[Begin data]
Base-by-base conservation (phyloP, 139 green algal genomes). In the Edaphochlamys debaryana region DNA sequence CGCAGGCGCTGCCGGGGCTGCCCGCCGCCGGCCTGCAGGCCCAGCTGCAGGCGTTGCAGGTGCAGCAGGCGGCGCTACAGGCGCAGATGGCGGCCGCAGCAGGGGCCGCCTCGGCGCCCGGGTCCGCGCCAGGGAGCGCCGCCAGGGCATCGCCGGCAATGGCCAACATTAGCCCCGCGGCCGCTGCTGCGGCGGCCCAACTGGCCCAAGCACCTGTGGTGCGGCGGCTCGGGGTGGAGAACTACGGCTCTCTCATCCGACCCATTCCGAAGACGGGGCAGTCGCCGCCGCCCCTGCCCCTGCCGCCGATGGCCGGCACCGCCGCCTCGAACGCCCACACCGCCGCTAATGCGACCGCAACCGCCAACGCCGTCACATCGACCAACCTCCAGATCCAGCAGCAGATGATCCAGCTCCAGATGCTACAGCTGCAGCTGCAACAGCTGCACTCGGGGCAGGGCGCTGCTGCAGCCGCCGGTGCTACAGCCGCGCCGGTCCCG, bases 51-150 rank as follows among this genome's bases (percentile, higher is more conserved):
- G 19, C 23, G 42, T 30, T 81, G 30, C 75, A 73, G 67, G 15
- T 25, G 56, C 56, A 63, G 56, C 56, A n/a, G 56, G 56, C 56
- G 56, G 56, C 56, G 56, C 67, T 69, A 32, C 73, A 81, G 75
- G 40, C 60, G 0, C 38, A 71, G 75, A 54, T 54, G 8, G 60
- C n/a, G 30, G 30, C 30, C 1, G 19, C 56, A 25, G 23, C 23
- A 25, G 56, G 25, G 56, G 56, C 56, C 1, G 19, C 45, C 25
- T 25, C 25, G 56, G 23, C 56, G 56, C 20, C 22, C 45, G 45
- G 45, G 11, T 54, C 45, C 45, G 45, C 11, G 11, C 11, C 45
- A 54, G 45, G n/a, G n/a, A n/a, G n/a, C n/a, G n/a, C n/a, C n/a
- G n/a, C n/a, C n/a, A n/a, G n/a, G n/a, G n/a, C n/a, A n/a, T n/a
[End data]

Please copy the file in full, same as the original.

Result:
Base-by-base conservation (phyloP, 139 green algal genomes). In the Edaphochlamys debaryana region DNA sequence CGCAGGCGCTGCCGGGGCTGCCCGCCGCCGGCCTGCAGGCCCAGCTGCAGGCGTTGCAGGTGCAGCAGGCGGCGCTACAGGCGCAGATGGCGGCCGCAGCAGGGGCCGCCTCGGCGCCCGGGTCCGCGCCAGGGAGCGCCGCCAGGGCATCGCCGGCAATGGCCAACATTAGCCCCGCGGCCGCTGCTGCGGCGGCCCAACTGGCCCAAGCACCTGTGGTGCGGCGGCTCGGGGTGGAGAACTACGGCTCTCTCATCCGACCCATTCCGAAGACGGGGCAGTCGCCGCCGCCCCTGCCCCTGCCGCCGATGGCCGGCACCGCCGCCTCGAACGCCCACACCGCCGCTAATGCGACCGCAACCGCCAACGCCGTCACATCGACCAACCTCCAGATCCAGCAGCAGATGATCCAGCTCCAGATGCTACAGCTGCAGCTGCAACAGCTGCACTCGGGGCAGGGCGCTGCTGCAGCCGCCGGTGCTACAGCCGCGCCGGTCCCG, bases 51-150 rank as follows among this genome's bases (percentile, higher is more conserved):
- G 19, C 23, G 42, T 30, T 81, G 30, C 75, A 73, G 67, G 15
- T 25, G 56, C 56, A 63, G 56, C 56, A n/a, G 56, G 56, C 56
- G 56, G 56, C 56, G 56, C 67, T 69, A 32, C 73, A 81, G 75
- G 40, C 60, G 0, C 38, A 71, G 75, A 54, T 54, G 8, G 60
- C n/a, G 30, G 30, C 30, C 1, G 19, C 56, A 25, G 23, C 23
- A 25, G 56, G 25, G 56, G 56, C 56, C 1, G 19, C 45, C 25
- T 25, C 25, G 56, G 23, C 56, G 56, C 20, C 22, C 45, G 45
- G 45, G 11, T 54, C 45, C 45, G 45, C 11, G 11, C 11, C 45
- A 54, G 45, G n/a, G n/a, A n/a, G n/a, C n/a, G n/a, C n/a, C n/a
- G n/a, C n/a, C n/a, A n/a, G n/a, G n/a, G n/a, C n/a, A n/a, T n/a